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Bad Boy’s Secret Baby
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I have to tell him.
He’s the same rebel that had me begging for his touch,
Now he’s back and determined to make me his.
He used to be my brother’s best friend.
Will the secrets of our past destroy us?
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It had been years, eight years to be exact, since I’d darkened the door of Burning Butte, North Dakota. I had thought things would have changed dramatically. I had. The small town had not. I stared out the heavily tinted driver’s-side window of my Ford F-350 and saw the ice cream shop was still in the same place. On the other side of the street was what I thought had to be the tiniest bookstore in the world. Most of the buildings were A-frames. The northern town got a lot of snow in the winter, and the buildings with the flat roofs always suffered. I could see there were still a few holding up, but I imagined it was only a matter of time before they were demolished under the weight of the snow.
The businesses lined the main road through town, all vying for that prime piece of real estate. I passed the Old Flame Saloon and grinned. It was amazing that place was still operating. Of course, not that surprising. The bar was one of two in town, where everyone went to get a drink. The other tavern was more of a restaurant and was always packed with families with mommies and daddies who wanted to drink but were also stuck with the kids. Parents could pretend to be getting in some family time while throwing back a few beers.
I kept my speed slow as I rolled through the small town, taking it all in. It felt good to be back. It felt even better to be back in my new position. I wasn’t the same kid who’d been run out of town by the local sheriff all those years ago. I was a man. A man with money and power. Not a lot of either, but a hell of a lot more than what I had when I’d left.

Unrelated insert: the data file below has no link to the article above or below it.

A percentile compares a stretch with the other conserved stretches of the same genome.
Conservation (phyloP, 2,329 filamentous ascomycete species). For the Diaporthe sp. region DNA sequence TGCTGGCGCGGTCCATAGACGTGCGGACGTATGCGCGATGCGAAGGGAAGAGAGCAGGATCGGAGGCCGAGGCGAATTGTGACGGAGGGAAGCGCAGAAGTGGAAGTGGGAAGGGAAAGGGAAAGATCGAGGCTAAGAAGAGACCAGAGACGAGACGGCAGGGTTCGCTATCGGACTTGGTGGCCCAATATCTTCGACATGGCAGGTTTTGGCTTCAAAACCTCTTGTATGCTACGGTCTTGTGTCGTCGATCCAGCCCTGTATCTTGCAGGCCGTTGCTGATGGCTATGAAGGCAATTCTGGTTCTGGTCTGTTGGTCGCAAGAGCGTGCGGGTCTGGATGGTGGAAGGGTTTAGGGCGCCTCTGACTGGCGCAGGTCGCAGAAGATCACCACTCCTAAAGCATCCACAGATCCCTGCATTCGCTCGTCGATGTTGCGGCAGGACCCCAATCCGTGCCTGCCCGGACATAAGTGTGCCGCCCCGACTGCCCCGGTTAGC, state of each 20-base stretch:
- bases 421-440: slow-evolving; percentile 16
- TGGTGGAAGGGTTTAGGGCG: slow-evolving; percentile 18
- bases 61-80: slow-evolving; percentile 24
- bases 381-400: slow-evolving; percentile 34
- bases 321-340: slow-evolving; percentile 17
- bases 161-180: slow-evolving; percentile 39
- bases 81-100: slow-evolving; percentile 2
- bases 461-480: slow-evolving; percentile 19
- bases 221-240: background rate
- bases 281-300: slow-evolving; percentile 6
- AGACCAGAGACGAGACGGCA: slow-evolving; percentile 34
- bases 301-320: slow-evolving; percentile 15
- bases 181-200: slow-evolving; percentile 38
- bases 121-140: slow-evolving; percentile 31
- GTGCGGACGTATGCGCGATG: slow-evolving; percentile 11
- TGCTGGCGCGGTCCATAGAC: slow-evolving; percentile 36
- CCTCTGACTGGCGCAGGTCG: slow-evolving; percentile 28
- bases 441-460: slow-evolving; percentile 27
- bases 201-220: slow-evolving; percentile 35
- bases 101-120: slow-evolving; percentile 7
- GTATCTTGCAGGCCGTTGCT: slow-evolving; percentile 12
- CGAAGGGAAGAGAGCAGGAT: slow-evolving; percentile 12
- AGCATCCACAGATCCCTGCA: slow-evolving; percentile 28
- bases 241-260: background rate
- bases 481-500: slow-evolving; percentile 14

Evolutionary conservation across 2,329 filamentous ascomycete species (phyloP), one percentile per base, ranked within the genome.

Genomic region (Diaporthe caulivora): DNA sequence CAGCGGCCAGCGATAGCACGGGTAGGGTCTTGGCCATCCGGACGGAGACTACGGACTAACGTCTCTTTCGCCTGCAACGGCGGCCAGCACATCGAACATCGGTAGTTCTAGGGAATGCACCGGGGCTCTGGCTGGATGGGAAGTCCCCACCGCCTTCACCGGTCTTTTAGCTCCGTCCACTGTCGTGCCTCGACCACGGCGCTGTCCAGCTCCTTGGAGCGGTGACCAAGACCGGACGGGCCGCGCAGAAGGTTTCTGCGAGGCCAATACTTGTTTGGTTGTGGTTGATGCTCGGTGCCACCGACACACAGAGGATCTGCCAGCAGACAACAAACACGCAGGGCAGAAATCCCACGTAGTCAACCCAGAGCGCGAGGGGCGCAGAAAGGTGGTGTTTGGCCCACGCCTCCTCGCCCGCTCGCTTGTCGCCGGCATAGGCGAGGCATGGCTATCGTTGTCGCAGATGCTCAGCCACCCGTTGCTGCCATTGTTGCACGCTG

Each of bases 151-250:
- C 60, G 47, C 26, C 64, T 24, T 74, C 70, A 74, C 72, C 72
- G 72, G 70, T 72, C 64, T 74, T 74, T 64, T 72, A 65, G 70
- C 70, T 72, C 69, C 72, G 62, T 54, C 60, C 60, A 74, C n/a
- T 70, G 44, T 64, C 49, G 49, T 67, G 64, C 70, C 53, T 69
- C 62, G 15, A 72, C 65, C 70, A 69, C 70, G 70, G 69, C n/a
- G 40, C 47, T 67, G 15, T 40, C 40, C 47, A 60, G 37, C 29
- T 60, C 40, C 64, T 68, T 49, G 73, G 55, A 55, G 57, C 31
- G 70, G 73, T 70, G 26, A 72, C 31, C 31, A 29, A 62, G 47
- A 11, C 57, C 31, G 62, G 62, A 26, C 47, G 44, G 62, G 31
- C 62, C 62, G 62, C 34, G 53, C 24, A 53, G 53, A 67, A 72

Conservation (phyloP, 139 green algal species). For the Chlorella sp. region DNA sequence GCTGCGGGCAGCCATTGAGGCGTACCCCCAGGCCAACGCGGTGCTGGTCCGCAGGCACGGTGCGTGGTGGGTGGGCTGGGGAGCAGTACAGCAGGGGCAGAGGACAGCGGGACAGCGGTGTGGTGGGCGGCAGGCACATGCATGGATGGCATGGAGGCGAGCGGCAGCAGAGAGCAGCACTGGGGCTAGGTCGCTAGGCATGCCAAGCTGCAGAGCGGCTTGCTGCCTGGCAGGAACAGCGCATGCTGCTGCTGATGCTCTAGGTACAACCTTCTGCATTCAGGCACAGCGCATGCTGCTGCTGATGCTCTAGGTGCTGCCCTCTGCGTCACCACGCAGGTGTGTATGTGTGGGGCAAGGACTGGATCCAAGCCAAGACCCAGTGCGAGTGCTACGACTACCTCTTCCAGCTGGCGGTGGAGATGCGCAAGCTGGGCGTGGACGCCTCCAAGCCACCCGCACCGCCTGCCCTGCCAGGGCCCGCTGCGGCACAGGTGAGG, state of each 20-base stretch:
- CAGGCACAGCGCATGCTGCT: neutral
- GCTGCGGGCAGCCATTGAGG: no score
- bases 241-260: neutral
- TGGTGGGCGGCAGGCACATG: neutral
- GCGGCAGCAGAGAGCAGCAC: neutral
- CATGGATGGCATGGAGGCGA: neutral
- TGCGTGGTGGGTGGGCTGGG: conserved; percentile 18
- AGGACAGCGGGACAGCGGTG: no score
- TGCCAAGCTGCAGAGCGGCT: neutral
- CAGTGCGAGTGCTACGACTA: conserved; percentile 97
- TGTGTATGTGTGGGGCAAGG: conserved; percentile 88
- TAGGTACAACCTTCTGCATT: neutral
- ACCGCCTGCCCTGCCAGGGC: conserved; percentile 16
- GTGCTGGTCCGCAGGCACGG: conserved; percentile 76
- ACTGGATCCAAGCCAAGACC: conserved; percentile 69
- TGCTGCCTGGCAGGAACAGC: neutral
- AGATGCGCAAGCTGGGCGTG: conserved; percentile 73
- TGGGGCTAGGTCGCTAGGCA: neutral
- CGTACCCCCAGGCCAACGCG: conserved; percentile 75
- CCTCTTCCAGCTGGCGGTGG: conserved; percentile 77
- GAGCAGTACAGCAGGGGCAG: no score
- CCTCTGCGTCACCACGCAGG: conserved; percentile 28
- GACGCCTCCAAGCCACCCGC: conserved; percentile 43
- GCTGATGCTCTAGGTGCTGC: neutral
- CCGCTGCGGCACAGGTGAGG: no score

I was back and I was determined to show Sheriff Arthur Maxwell I wasn’t the kind of man who allowed himself to be pushed around anymore. I dared him to try and pull the same bullshit he did back then. I was back and I was determined as hell to prove I wasn’t a worthless piece of trash from the wrong side of town with no future. There had been other adjectives used to describe me, but they didn’t matter. I was going to prove them all wrong.
I drove through town, heading out to the outskirts where Western Energies had set up shop. There were a few houses on sprawling farmland dotting the area with green pastures and cows lazily grazing as the road bent to the right. The old warehouse that had been used as a feedstore didn’t even look the same. I wouldn’t have known it had ever been a warehouse if I hadn’t seen it with my own eyes as a kid. I was surprised to see the old, decrepit buildings that had once dotted the barren land gone and replaced by a paved parking lot. The old buildings that once stood in the area were dangerous, more of an attraction for kids to get up to no good. Like me. I was one of those kids, drinking and partying and doing other things I shouldn’t have.
I drove through the smooth parking lot, looking for a spot close to the door, and was surprised to see my name on a sign in front of a spot near the door.
“Well, look at that,” I cooed. “Reserved for Jacob Miner, Vice President of Western Energies,” I read aloud, unable to stop smiling as I pulled my truck into the spot.
I threw it into park, grabbed my phone, and hopped out of the truck, smoothing down the dark polo shirt with the Western Energies logo on the upper left. I’d worn a pair of nice jeans for my first day. I bent down to check my reflection in the side mirror, making sure my hair was in place. I hadn’t been able to resist driving down the highway with my window down and the music blaring. I used my fingertips to comb back my short brown hair before standing to my full six-two height again.
I strode up the couple of steps to the front doors and walked into the sleek, modern building that looked completely out of place in the old mining town. There was muted lighting throughout the lobby that was covered with tasteful, modern art and several little seating areas arranged around the wide-open space. It was like something one would expect to see in a big city, not a little out of the way town like Burning Butte. A receptionist was sitting behind a tall desk, a headset on her head as she smiled at me.
“Hi, I’m Jacob Miner, here to see Larry Welsh,” I said in a friendly tone.